To keep up with demand, some larger Chicago breweries—Half Acre and Revolution, to name a couple—are expanding, and other Chicago breweries have even begun exporting their beers to Europe and Asia, a true testament to the quality of Chicago beer making. Revolution Brewing is expanding its brewing facility on the Northwest Side, tripling its capacity to 300,000 barrels annually and adding 15 new employees over the next few years, bringing the company total to 180. It was all part of owner Josh Deth’s original business plan, which he wrote more than a decade ago, according to communications director Kim Vavrick.
“We’ve sold-through, and the demand is growing,” says Vavrick. “We know how great our local beers are, and the rest of the world is discovering them, too.”
Chefs are also discovering Chicago beers. At craft brewery and restaurant DryHop Brewers (3155 N. Broadway, 773-857-3155), the house beers both inspire and are used in the food menu (a second location, Corridor Brewery & Provisions, is in the works at 3446 N. Southport Ave.). Connoisseurs now know that the same rules that apply to wine and food pairings apply to beer and food pairings. You have two options: to complement the f lavors of the food with beer or contrast them—choices that DryHop owner Greg Shuff calls “enhance or cut.” “I think a lot of people chase that ‘complement or enhance’ concept,” Shuff continues, “but the further you get into it, the more that cutting becomes a more enjoyable way to experience it. So, for instance, if the beer is really hoppy, you could cut it with either a cream sauce or sugar instead of enhancing it with curry, which is the classic combination: IPA and curry.”
As DryHop experiences an invigorating expansion in Chicago, Baderbräu Brewing Company prepares for a homecoming of sorts. An early Chicago-area craft beer producer, founded in Elmhurst in 1989, Baderbräu plans to have a new home on the South Loop (2515 S. Wabash Ave.) this summer. The facility, in an existing building, will include a brewery, a 4,000-square-foot taproom, and a retail store.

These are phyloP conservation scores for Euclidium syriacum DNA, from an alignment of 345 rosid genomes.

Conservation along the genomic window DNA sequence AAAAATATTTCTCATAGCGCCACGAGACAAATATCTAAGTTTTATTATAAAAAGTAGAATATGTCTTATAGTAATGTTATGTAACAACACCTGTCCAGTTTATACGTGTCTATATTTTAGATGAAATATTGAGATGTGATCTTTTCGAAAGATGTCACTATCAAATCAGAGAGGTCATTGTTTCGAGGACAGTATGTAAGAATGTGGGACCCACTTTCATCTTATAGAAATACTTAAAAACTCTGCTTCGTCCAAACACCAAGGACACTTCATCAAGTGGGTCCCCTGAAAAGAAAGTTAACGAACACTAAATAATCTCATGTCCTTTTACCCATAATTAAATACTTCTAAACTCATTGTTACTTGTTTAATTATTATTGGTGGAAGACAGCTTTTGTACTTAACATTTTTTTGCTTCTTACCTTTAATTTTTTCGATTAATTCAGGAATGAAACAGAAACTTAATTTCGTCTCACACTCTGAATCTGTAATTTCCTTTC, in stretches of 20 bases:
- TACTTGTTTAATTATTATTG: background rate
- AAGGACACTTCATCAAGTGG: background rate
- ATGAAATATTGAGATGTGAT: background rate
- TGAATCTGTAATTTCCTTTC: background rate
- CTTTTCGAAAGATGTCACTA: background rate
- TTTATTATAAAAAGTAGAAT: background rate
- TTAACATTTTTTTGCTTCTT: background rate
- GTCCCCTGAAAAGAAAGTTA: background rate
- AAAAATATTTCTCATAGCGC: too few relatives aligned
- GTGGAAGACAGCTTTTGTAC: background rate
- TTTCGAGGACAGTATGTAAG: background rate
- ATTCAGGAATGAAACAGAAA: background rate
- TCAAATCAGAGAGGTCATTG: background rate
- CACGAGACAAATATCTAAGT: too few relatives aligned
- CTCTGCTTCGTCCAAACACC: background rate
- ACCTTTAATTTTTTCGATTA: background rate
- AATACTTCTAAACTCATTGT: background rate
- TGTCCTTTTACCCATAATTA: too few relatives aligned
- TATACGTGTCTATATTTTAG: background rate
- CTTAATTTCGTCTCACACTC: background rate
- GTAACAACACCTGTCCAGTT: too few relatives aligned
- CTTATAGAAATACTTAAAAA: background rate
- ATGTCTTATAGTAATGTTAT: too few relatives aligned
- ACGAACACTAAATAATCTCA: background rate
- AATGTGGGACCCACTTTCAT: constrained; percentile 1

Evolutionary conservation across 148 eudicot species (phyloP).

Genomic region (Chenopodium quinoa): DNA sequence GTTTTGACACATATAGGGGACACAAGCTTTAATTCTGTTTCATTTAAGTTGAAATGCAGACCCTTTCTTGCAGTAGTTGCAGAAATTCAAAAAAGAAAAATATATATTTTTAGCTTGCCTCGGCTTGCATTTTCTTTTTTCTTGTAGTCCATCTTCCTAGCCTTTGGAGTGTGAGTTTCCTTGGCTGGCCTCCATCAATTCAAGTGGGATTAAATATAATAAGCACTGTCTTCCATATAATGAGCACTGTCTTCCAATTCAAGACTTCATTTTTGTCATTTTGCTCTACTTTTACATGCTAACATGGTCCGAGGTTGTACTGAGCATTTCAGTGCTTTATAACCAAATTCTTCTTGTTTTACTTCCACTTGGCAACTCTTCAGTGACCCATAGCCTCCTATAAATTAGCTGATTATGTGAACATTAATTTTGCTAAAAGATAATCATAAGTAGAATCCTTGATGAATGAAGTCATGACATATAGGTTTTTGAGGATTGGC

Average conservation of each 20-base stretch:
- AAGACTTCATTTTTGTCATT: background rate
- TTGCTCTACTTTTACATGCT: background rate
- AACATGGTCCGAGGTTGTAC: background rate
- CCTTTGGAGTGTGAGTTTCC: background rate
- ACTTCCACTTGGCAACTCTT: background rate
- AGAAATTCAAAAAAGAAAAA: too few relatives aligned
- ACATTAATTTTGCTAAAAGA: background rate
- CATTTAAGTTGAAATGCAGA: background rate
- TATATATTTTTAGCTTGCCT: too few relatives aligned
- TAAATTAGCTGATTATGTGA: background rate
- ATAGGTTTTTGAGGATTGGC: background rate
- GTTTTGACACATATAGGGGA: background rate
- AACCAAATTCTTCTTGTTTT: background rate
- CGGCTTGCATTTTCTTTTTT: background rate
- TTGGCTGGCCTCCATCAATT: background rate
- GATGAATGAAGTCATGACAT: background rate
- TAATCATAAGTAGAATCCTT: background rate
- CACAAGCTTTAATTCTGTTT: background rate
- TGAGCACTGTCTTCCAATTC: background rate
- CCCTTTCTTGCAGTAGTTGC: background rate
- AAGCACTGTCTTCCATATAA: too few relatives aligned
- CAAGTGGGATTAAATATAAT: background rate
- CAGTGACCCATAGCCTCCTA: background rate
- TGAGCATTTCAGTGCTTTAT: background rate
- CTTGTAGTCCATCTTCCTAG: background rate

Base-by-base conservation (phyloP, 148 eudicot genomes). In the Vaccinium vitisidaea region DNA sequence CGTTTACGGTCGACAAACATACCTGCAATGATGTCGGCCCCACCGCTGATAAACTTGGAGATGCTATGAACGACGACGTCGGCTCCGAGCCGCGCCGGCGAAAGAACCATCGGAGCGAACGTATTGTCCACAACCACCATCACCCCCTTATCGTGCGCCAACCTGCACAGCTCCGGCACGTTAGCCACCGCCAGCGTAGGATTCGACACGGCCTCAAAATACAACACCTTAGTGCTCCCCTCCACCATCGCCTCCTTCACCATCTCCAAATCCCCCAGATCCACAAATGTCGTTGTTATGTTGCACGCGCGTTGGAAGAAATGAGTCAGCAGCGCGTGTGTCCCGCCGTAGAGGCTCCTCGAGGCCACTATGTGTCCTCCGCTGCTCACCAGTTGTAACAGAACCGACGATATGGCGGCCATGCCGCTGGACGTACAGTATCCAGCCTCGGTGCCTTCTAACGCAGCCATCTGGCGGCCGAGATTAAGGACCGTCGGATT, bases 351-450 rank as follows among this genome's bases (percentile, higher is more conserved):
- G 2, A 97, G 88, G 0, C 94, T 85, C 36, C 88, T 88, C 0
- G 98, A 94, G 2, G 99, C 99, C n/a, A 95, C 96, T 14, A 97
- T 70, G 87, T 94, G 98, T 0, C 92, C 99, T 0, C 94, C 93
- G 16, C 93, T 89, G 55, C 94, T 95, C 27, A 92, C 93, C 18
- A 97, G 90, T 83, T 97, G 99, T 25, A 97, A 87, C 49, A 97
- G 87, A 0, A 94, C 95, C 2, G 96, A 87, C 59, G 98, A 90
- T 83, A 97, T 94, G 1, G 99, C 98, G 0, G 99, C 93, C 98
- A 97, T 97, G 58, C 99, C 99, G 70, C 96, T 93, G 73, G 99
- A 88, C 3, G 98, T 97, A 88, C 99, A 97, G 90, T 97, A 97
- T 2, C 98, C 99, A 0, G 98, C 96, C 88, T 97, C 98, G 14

“In the craft-beer world, not having your own brewery makes you a second-class citizen, and it gives you less control,” says Rob Sama, Baderbräu’s president, who revived the brand in 2012. “We want our beer to be closer to the community. We want to have a place you can visit, where you can come and meet the people and get to know our products. We also want to make sure the product stays fresh for the local community.”
The local beer scene is so vibrant in Chicago now that brewers often have their own side breweries. Mikerphone Brewing is the side project of Mike Pallen, who released his first two beers on May 1—an IPA called Misty Mountain Hop and a Belgian IPA called One-Hit Wonderful—and will continue to make only two new beers per month. He has the capacity for eight barrels of each beer, and he does not want to make more than he can easily sell. “There are a ton of new breweries opening up every day,” says Pallen, 33. “Supply and demand is tough. I don’t want to just jump out there and say, ‘Here’s an ungodly amount of beer.’ I want to feed only those who are hungry for it and interested in it.”
Besides, Pallen would not have the time to make much more than 14 or 15 new barrels of beer per month anyway; his day job is head brewer at SlapShot Brewing Company on the Southwest Side. When Baderbräu was first showing up in bars and stores in the early 1990s, it was easy for consumers to keep track of local beers. But roughly 25 years later, when there are people like Pallen contributing to Chicago’s vibrant, passionate beer community, it’s difficult for even the most devoted professionals to keep up.
“My wife and I are both in the business,” Daniels says, “and I swear to God, every time we go to an event we’re like, ‘Have you ever heard of that one? I’ve never heard of that one. Who are these guys?’ And they’ve got beer!”
photography By neil Burger